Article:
For nearly two thousand years, Silk Road land and sea routs — which created an “intercontinental think tank of human ingenuity” in terms of trade and communication — connected the Mediterranean to Persia, Indian to Japan, and many more places within Eurasia. Media technologies, such as the printing press, even found their way across these merchant paths some years ago. Today, now online, “The Silk Road Project takes inspiration from this age-old tradition of cross-cultural exchange.”


Yesterday’s Can You Help Me Now? Mobile Phones and Peacebuilding In Afghanistan panel at the United States Institute for Peace (USIP) showcased experts on Afghanistan from all walks of life—government officials, programmers, and even social media gurus.

This event drew in a crowd of enthusiastic Twitterers using the hashtag #usipmobile, sharing questions and comments throughout the event and highlighting some of the key quotes of the day. Corresponding with the panel discussion, Twitter users tweeted about everything from improving governance (i.e. rule of law and anti-corruption) to countering extremism (i.e. media development and counter-insurgency) to delivery of essential services (i.e. education, health, agricultural development, and commerce).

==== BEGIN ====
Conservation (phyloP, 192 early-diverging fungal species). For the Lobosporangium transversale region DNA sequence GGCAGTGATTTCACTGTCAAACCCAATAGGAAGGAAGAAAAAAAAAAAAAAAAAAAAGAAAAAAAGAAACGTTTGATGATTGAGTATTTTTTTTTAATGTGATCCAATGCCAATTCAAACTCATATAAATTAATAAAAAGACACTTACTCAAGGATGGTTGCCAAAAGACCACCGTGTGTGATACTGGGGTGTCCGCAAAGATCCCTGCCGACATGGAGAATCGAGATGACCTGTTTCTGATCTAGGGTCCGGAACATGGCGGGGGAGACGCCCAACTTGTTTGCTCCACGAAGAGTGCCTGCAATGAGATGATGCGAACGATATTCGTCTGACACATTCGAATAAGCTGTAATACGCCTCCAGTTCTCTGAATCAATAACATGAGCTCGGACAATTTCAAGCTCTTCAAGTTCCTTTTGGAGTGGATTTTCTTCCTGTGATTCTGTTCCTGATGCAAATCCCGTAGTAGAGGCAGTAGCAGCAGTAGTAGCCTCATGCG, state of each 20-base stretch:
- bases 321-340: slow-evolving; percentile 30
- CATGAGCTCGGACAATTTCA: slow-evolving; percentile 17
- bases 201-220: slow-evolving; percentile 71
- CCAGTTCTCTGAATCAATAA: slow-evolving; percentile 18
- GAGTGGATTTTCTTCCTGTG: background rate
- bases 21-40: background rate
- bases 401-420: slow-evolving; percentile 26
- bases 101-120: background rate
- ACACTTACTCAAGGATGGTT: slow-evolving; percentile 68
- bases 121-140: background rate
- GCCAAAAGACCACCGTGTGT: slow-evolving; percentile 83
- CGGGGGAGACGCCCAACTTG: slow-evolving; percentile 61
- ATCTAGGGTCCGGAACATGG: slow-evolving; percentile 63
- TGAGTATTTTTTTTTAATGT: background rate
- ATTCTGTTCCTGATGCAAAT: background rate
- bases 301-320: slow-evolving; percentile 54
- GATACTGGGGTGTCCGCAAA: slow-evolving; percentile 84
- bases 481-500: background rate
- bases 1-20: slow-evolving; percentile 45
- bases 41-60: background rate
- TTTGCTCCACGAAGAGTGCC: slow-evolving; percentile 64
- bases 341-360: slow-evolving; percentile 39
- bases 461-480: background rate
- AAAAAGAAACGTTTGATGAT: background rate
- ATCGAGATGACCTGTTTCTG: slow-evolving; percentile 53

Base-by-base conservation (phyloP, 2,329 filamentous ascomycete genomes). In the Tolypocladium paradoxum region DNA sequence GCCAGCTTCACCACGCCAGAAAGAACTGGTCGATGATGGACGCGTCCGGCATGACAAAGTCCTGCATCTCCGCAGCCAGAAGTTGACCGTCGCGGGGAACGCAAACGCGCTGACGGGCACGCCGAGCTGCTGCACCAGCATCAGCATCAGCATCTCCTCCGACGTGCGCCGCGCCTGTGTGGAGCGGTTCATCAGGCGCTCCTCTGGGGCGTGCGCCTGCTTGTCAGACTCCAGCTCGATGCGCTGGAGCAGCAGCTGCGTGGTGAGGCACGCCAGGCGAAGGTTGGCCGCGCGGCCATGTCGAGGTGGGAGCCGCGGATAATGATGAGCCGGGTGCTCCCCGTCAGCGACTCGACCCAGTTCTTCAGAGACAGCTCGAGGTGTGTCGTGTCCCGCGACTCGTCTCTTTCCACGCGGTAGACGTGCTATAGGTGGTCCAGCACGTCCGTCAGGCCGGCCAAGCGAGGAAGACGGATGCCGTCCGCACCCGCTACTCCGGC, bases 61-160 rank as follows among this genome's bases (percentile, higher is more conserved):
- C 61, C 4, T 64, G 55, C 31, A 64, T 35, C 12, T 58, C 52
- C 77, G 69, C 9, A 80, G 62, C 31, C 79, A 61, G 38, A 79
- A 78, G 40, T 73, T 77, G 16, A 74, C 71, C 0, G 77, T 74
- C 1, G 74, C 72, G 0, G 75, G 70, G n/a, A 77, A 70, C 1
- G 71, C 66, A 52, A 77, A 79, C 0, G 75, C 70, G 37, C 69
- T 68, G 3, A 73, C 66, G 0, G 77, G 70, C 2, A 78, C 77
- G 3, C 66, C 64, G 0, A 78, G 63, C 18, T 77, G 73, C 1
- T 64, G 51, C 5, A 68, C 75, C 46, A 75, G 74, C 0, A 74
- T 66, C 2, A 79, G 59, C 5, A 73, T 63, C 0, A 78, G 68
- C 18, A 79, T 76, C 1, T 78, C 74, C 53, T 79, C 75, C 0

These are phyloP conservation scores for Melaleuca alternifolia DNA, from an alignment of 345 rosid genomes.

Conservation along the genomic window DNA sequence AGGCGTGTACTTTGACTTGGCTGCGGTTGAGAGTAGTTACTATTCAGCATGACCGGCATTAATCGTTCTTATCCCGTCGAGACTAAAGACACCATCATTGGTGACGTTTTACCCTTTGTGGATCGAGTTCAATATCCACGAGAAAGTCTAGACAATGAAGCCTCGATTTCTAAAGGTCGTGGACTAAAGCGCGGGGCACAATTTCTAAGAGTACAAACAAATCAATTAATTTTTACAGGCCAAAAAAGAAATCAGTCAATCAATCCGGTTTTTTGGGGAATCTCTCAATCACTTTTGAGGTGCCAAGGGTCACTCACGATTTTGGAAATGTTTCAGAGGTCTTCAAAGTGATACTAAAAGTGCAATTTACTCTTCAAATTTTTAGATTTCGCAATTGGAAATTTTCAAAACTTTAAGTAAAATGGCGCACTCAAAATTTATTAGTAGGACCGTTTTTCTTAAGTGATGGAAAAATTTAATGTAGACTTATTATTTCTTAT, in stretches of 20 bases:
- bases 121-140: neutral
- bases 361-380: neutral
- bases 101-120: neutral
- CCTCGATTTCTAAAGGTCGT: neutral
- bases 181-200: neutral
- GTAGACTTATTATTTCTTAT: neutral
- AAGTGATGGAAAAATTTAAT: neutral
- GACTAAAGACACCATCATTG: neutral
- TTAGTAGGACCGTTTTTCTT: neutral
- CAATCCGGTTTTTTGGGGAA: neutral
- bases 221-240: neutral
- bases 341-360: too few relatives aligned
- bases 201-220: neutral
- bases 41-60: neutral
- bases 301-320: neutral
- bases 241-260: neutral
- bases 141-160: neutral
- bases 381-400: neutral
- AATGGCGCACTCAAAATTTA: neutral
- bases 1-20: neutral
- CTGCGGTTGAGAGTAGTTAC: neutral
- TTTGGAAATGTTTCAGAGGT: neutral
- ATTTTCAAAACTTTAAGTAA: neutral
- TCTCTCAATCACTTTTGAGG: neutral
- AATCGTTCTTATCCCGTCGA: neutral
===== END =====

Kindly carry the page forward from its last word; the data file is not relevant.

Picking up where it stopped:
It’s clear that technology is beginning to play a key role in social change. Look at the role crisis mapping software has played in coordinating earthquake response in Haiti, or the effect that social media such as Twitter have had on demanding government accountability in Iran. These examples and many more leave no doubt about the ever-increasing importance of technological innovation in a conflict-ridden world.

But how do we in the prepare ourselves to effectively embrace this reality? How do we critically examine new solutions and keep up with the rapid pace of technological development?

We believe a new kind of education is needed to address the challenges that exist in the world today. Introducing TechChange: the Institute for Technology and Social Change. TechChange will act as that critical and much-needed space for training leaders to leverage these emerging technologies for sustainable social change.

We’re planning a number of innovative online courses – courses that will be practical, flexible, and affordable, taught by leaders in the field, and unlike anything you’ve seen online to-date, but you’ll hear more about these later.